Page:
Potager Garden Planning~ The Practical Way

June 14, 2020
Kitchen Garden with tomato plants

A well-planned potager, or kitchen garden, can be a beautiful and enticing way to incorporate more fresh fruits, vegetables, and herbs into your diet. The following tips will help you plan a productive and practical potager. These plants are fun to grow and nutritious to serve to your family.

Tip #1: Pick the Perfect Spot. When choosing a location for your kitchen garden, try to find a spot as close to your kitchen as possible. After all, you want your culinary garden to be easy to reach while you are preparing meals.

The location you choose must also take into consideration the kind of environment your plants prefer. Choose a sunny spot that receives at least 6 hours of direct sunlight per day. If you live in a scorching climate, you may find a bit of afternoon shade is nice to have, as well.

Plants in a pot and a watering can

Also, you’ll want to make sure the location you choose has easy access to water. You don’t want to drag a heavy garden hose around the house or carry buckets of water to keep your plants hydrated.

Tip #2: Pick Your Plants. The easiest way to decide what you want to grow in your potager is to think about what you like to cook.

Fresh herb plants in a pot by a window from a kitchen garden

For example, if you use a lot of fresh herbs, you’ll want to keep a big pot of your favorite varieties on hand. Can’t kids get enough of your homemade salsa? Plan to have a steady supply of fresh cilantro and juicy tomatoes nearby.

Tomatoes in a bowl from the kitchen garden

In other words, you want to stock your kitchen garden with the fruits, vegetables, herbs, and edible flowers you use in your day-to-day cooking. These are the items you will want to have convenient access to throughout the growing season.

Things you plan to freeze, or otherwise preserve for later use are ideal for your regular vegetable garden.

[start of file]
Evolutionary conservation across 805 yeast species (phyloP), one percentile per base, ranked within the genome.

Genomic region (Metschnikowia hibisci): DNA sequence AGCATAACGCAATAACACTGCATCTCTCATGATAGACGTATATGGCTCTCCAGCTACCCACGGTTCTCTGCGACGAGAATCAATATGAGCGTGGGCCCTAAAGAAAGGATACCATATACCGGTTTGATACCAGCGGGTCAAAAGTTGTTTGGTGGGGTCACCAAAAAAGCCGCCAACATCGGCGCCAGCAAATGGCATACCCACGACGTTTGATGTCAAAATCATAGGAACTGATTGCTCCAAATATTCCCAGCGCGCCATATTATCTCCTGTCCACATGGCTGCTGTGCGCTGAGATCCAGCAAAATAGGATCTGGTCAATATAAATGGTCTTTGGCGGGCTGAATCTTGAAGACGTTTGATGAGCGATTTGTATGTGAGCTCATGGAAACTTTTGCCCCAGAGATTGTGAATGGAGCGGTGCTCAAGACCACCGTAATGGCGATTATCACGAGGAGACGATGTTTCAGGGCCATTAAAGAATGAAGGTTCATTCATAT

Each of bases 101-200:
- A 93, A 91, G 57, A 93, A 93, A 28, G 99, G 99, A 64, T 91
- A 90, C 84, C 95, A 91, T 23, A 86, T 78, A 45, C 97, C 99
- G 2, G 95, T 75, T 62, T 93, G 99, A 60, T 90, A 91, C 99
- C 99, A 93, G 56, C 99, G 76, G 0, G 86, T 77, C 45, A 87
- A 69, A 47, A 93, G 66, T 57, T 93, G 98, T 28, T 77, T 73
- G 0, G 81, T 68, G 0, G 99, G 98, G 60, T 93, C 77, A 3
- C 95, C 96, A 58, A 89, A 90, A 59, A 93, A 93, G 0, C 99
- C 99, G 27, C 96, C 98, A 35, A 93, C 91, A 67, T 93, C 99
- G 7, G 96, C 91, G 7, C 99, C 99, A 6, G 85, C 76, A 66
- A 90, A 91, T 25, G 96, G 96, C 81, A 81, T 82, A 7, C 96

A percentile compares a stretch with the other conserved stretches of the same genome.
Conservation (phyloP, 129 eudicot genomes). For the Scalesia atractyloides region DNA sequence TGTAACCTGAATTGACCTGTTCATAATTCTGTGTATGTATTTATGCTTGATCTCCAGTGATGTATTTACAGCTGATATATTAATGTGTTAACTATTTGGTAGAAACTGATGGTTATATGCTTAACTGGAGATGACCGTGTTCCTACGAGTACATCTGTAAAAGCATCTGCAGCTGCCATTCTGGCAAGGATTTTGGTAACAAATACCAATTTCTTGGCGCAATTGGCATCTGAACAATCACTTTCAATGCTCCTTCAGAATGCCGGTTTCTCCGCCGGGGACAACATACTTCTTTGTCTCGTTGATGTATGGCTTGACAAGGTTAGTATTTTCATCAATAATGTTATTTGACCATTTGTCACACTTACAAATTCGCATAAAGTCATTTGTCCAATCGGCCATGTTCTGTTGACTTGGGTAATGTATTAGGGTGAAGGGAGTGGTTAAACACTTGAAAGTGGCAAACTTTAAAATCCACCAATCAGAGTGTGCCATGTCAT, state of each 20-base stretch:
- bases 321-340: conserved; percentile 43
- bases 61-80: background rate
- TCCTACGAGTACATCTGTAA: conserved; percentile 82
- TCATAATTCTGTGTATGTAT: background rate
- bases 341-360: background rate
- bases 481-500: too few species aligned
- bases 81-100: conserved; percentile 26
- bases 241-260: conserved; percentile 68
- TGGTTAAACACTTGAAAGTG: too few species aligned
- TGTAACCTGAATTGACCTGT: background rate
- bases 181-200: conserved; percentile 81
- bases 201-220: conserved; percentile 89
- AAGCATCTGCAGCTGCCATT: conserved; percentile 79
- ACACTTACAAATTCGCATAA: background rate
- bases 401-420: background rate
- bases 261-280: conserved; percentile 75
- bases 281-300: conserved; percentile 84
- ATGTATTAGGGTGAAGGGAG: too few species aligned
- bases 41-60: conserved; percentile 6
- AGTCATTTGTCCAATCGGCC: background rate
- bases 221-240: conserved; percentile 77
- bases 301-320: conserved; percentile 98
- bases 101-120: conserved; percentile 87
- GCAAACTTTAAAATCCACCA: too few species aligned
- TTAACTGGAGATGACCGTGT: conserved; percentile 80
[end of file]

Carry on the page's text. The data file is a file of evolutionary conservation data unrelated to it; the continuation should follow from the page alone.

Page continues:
Pictures of a kitchen garden

Tip #3: Make the Most of the Space You Have. Due to their proximity to the house, many kitchen gardens confine to a relatively small space. If your proposed potager has a low overall footprint, don’t get discouraged. Instead – look up!

Take advantage of as much vertical space as possible to maximize your growing area. Consider growing juicy yellow pear tomatoes surrounded by creeping thyme in an upright container or use hanging baskets suspended on shepherd hooks for your favorite herbs. Just make sure you keep them well watered as hanging baskets tend to dry out more quickly.

You could also add a trellis or incorporate a fence into your design to support climbing plants, such as pole beans or cucumbers. If your potager has a blank wall with good sun exposure, you could add a ladder-like series of shelves to house many more plants than you could fit into the ground you have available.

Tip #4: Make It Beautiful. Although some may argue that beauty for its own sake is neither productive nor practical, I’m afraid I have to disagree. Your kitchen garden is an extension of your home and will likely be visible to your family and guests. So, making the area as attractive as possible makes good sense.

Balance, symmetry, and repetition are components of any good garden design. To incorporate balance and symmetry into your potager, try adding two matching brightly colored containers filled with herbs and place them on each side of the entrance.

For repetition, add multiples of the same plants throughout the garden. For example, a group of 3 cherry tomato plants in attractive containers will have a more substantial visual impact than a single plant. You can also create a sense of order by planting lovely borders of edible flowers or fragrant herbs along walkways.

One great thing about incorporating ornamental aspects into your potager is you may find you want to spend more time in an area that nourishes both your body and soul.

Cherry tomatoes in a bowl

For three must know vegetable gardening tips click here.